But Bob Avakian wouldn’t be the only one talking about communism that night. I actually wasn't quite prepared for how much anticommunism figures into Horowitz's spiel. Horowitz began his one-hour talk with an updated version of the “I Was A Commie Dupe” ’50s movie confessional. It starts with a young David Horowitz, idealist, activist, Marxist, and supporter of the civil rights movement, who thought that Black people were oppressed. Ah...those values don't sound so first! But as we follow the “reefer madness”-like story, it ends with Horowitz's bookkeeper, who he says he had assigned to assist a Black Panther program, being murdered. “I knew that the Black Panther Party had murdered her,” Horowitz asserted to his audience.

Do you find it intolerable, or at least very disturbing, that Black people are living in oppressive conditions in this country? Well, once upon a time, David Horowitz did too—and then “they” killed his bookkeeper. “Everything I believe about social justice,” Horowitz summed up, “about oppressed people in inner cities, everything I said...about the Panthers, that the police were fascists and were attacking them...was a lie.” No, instead the Panthers were a “murderous gang.” You don’t believe it? Well, “I was there,” claims David Horowitz.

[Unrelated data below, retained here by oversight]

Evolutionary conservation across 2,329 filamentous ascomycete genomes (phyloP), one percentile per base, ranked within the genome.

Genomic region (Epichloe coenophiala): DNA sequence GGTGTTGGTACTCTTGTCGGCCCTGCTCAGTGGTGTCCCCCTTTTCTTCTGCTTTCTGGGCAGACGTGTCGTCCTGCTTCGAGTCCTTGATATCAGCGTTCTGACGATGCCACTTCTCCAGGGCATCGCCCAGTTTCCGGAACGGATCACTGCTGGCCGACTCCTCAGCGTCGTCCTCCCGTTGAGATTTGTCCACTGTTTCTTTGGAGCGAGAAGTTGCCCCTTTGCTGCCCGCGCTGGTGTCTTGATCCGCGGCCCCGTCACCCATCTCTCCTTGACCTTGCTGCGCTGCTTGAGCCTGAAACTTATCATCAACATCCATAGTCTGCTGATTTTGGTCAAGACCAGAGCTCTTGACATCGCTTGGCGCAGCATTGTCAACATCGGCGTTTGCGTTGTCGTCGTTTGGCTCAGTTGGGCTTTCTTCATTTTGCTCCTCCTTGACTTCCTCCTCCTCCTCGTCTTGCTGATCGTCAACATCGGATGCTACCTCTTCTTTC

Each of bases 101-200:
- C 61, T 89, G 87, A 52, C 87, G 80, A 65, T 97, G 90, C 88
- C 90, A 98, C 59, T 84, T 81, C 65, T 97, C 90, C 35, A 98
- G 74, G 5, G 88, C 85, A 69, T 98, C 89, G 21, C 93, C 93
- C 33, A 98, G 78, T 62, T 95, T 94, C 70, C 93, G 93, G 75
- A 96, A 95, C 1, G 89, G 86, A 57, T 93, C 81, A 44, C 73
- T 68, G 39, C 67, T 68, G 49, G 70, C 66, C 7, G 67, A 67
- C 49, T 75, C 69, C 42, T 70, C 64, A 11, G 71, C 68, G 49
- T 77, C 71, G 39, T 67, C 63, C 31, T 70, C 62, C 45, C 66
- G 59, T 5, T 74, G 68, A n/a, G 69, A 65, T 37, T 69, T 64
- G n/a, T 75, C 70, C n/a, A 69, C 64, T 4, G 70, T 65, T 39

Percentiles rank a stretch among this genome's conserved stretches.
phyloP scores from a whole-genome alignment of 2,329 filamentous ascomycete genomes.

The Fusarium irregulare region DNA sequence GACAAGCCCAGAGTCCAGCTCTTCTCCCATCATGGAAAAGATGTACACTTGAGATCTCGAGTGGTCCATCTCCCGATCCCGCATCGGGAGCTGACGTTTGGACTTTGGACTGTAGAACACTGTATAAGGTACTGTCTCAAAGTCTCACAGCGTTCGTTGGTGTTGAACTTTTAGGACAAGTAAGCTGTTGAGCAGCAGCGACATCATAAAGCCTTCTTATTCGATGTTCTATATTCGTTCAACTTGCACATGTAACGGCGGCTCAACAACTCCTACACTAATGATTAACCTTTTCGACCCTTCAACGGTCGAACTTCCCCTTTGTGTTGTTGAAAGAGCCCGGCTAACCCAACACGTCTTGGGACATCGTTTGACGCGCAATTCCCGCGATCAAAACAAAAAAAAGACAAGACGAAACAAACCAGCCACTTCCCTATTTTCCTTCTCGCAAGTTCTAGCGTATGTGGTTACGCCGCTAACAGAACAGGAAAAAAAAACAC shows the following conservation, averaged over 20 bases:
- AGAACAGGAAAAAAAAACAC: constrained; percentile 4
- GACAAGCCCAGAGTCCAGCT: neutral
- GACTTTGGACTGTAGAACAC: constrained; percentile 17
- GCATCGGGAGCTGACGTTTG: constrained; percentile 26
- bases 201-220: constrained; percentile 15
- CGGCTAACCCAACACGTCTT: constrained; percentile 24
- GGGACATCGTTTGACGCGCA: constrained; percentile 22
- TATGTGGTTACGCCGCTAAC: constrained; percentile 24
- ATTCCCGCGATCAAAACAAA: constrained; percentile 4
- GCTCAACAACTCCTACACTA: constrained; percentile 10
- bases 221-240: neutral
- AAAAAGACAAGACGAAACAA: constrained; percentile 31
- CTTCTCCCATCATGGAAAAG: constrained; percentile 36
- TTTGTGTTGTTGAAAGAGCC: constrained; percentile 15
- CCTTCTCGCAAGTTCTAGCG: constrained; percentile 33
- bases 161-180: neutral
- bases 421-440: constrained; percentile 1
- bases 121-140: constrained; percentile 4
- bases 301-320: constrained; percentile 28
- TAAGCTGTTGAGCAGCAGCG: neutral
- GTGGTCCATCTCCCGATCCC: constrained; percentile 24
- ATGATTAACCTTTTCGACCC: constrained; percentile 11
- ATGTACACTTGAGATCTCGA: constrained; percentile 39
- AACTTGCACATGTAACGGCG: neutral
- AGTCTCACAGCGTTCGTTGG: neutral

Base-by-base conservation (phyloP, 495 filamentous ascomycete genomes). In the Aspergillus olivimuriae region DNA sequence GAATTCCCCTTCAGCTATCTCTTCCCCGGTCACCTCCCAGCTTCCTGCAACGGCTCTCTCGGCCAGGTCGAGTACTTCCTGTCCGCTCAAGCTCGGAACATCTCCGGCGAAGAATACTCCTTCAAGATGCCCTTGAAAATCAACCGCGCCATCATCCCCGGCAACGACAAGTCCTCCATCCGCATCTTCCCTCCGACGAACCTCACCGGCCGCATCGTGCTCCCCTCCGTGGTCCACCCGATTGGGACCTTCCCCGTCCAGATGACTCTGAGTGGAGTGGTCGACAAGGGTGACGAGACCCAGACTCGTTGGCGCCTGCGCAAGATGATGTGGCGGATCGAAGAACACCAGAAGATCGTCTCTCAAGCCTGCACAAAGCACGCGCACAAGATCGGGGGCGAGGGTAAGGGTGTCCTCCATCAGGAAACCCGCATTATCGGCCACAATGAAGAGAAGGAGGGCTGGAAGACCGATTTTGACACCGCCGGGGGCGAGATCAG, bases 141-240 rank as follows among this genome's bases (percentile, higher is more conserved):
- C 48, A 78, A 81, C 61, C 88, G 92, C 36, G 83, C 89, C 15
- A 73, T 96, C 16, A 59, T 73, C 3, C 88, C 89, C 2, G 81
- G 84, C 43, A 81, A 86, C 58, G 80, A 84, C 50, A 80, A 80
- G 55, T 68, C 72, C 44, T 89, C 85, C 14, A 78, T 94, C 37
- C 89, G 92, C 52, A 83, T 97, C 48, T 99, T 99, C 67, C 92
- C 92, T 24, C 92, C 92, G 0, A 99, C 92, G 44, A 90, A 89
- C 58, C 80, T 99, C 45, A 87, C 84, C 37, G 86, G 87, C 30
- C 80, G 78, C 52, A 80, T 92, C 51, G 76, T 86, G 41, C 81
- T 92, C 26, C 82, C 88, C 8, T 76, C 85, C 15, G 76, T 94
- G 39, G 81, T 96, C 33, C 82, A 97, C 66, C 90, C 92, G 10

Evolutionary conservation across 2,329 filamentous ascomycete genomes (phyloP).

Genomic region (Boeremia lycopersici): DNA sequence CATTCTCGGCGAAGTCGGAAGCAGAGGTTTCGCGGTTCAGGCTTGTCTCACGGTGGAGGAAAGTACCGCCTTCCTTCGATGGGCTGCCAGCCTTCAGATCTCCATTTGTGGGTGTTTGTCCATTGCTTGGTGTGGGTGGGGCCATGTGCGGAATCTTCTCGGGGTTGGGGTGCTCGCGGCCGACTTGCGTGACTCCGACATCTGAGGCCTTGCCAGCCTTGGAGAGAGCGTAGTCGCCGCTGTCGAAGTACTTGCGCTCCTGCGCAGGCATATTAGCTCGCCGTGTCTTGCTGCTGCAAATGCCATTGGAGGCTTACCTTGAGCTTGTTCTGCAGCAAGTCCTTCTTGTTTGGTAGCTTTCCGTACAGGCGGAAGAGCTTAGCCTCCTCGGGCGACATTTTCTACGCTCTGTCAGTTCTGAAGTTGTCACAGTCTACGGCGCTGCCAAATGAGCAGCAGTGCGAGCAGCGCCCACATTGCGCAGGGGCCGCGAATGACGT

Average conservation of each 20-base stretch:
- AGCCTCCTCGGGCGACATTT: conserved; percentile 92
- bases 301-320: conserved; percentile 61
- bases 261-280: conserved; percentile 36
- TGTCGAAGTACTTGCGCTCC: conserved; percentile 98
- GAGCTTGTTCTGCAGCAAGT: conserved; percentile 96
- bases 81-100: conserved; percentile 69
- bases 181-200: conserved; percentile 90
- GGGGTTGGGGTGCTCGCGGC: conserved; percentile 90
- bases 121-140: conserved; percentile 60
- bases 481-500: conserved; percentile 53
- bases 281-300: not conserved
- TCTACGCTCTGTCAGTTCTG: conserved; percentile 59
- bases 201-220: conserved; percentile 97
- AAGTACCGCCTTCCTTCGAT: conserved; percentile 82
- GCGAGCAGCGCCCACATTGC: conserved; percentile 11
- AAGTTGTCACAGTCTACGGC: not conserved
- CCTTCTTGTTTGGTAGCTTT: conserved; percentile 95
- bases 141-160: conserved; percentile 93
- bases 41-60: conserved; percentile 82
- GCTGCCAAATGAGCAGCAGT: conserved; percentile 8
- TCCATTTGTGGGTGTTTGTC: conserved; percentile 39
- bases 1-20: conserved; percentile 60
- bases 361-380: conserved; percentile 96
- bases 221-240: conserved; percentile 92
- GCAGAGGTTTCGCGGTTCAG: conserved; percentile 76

A few things have to be said here. First, no criminal charges were ever brought against anyone associated with the Black Panther Party for the death of the woman Horowitz refers to. Second, the Black Panther Party—in the face of incredible repression and with tremendous personal sacrifice—put revolution on the agenda in this country for millions of people. Several dozen members of the BPP were killed—including, in the very city where Horowitz was speaking, Fred Hampton. Hampton, as Horowitz ignores, had been drugged by a police informant and then slain in his bed by police while he slept. And many more were framed up for long terms in prison, with some—like Geronimo Pratt—only released decades later when active government frame-ups were brought to light. Third, the Panthers, for various reasons, could not sustain their revolutionary direction; by the time this incident took place they had long since given up on revolution and were involved in opening shoe factories, and their strategy for change had gone from revolutionary to relying on and working within the system. To impute anything they did or did not do in this period to revolutionary ideology is conscious distortion.